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We follow Agile Scrum. We had identified a baseline story for story point estimation and used it for many sprints. We had a velocity calculated. After sometime, the team found that the baseline is not correct and a simpler story should be the new baseline.

Now, do we lose the velocity accumulated up until then? Or, is there a way to adjust the velocity?

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Don't adjust anything.

It doesn't really matter. Your calibration/baseline story is likely to only be 1-3 pts (at most), so recalibration will make little difference (and never revisit old points, just learn).

Why do we estimate in scrum?

We estimate

  • To ensure the team don't take too much on in a sprint (but we can do that via story counts just as well)
  • To ensure the PO has just enough work ready for the next sprint at planning (but story counts again)
  • To allow the PO to do longer term planning (but this is better done via real metrics like cycle time and wip)
  • To ensure the team don't take a too large story into a sprint (but a mature team should be able to gauge without looking at points)

Any other use of velocity is trying to get back to PMO project management, so is in conflict with Scrum.

Any velocity should be an average, so it'll work out on its own in the longer run.

Velocity measures the value in doing the story in precisely no way, so don't sweat it.

Remember Ron Jeffries who invented story points now advocates against them.

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Scrum is silent on exactly what methodology to use to determine how much work to bring into a Sprint. Basing it on past velocity is one option, but there are many. If your team feels comfortable using velocity, consider only looking at the past few Sprints. In Extreme Programming, the term is Yesterday's Weather. Look at the average velocity of the past 3 or so Sprints and use that to plan your next Sprint.

Now, you've changed your point values. You can bring it what feels right, and in 3 sprints, your velocity will have recalibrated itself. Be sure to focus on the most important work first, and perhaps have some extra backlog items refined and ready should you underplan what is brought in and be ready to engage the Product Owner on the right course of action.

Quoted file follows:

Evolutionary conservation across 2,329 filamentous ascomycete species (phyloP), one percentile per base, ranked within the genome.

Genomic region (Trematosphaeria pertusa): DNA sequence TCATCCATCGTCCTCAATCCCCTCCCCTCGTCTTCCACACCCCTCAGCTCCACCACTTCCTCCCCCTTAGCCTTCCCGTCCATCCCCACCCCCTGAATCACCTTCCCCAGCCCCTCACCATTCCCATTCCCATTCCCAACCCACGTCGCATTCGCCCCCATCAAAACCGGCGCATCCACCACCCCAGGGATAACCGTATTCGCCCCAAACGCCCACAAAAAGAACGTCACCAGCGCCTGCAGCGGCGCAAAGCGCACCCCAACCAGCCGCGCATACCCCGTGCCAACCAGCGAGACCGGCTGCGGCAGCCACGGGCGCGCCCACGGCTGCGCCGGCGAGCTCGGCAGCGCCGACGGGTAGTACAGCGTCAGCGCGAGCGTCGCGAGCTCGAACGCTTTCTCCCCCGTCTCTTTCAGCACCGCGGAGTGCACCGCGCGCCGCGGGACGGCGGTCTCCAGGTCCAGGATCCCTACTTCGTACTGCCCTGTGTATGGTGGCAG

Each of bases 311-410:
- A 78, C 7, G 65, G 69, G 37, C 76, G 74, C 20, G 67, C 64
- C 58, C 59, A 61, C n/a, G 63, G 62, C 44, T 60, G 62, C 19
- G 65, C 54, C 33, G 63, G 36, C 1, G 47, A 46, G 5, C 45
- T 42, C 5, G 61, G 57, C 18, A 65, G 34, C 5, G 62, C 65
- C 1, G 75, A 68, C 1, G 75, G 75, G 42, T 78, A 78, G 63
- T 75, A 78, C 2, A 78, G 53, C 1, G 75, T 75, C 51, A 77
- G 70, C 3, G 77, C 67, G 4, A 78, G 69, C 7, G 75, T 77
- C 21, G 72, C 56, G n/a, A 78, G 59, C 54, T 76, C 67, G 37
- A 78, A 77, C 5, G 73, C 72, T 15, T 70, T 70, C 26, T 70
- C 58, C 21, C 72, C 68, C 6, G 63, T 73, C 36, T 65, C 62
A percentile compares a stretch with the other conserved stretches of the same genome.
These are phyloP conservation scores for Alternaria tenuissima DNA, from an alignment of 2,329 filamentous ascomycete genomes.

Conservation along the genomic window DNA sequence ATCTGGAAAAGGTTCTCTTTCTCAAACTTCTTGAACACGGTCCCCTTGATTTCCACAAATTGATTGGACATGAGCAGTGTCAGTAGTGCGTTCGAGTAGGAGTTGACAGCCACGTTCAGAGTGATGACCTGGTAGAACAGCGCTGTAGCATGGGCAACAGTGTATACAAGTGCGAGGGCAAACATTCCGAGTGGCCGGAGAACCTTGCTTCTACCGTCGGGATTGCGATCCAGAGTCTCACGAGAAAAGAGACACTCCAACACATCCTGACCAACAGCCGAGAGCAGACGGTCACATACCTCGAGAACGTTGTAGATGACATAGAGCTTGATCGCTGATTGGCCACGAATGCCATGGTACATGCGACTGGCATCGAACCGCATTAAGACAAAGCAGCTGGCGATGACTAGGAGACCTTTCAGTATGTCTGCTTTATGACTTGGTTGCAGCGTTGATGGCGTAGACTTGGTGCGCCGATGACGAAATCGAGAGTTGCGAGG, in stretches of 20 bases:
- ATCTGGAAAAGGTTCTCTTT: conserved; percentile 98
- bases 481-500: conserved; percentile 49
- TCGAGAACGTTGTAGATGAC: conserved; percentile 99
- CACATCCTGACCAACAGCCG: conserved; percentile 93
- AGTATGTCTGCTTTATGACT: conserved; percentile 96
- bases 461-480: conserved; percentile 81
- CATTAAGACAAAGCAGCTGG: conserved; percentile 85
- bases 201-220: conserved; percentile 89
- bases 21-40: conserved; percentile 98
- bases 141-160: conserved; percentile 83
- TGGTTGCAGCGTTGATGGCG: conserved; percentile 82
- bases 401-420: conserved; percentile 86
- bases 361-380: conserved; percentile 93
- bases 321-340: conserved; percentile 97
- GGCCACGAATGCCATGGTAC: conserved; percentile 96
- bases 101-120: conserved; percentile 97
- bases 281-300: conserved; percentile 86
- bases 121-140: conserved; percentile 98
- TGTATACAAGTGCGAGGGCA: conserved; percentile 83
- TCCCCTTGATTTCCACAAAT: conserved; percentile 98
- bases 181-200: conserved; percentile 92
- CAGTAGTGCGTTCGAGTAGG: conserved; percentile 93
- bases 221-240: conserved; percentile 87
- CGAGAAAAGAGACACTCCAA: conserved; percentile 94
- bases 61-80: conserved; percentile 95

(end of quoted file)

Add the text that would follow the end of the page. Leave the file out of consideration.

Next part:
There's no need for overthinking this. I'm sure your team has a good feeling for what can go into a Sprint. If you're adhering to Scrum's recommendations, in a few weeks, your velocity can once again be used to effectively plan a Sprint.

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Estimation and simple math.

Let vOld = old velocity

Let bOld = effort of old baseline

Let bNew = effort of new baseline

Let vNew = new velocity

Therefore:

vNew = vOld * bOld / bNew

Note that if measuring in new points, bNew = 1. Therefore:

vNew = vOld * bOld

For example. Let's say your old velocity is 50 points/sprint. Let's also say your Team estimates your old baseline story to be worth 2.5 story points using your new definition of points. Thus, your new velocity is 50 * 2.5 = 125 points/Sprint.

The trick will be accurately and precisely estimating bOld in new points. Note, however, that assuming that the conditions are similar (same developer worked on both stories, no obvious modifiers to performance like interruptions, sleep deprivation, no large gain from improved knowledge etc.), then this estimation will be relatively easy, as all you need to do is look at the difference between the actual time both stories took. For example, if bOld took 5 mandays and bNew took 3, then bOld is 0.6). You should therefore try to pick stories that had as similar conditions as possible.

  • Care to comment on why the downvote? – Sarov Apr 12 '18 at 13:08
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    I didn't downvote but the comment 'The trick will be accurately and precisely estimating bOld in new points' would do it for me. Estimation is not about precision (as we can't be precise, which is why estimates are always wrong) – The Wandering Dev Manager Apr 13 '18 at 21:48
  • @TheWanderingDevManager Normally I'd agree, but that's because most useful estimates in project management are of the future. These estimates are actually of the past, and that changes things a bit. I've updated my Answer. – Sarov Apr 16 '18 at 13:20

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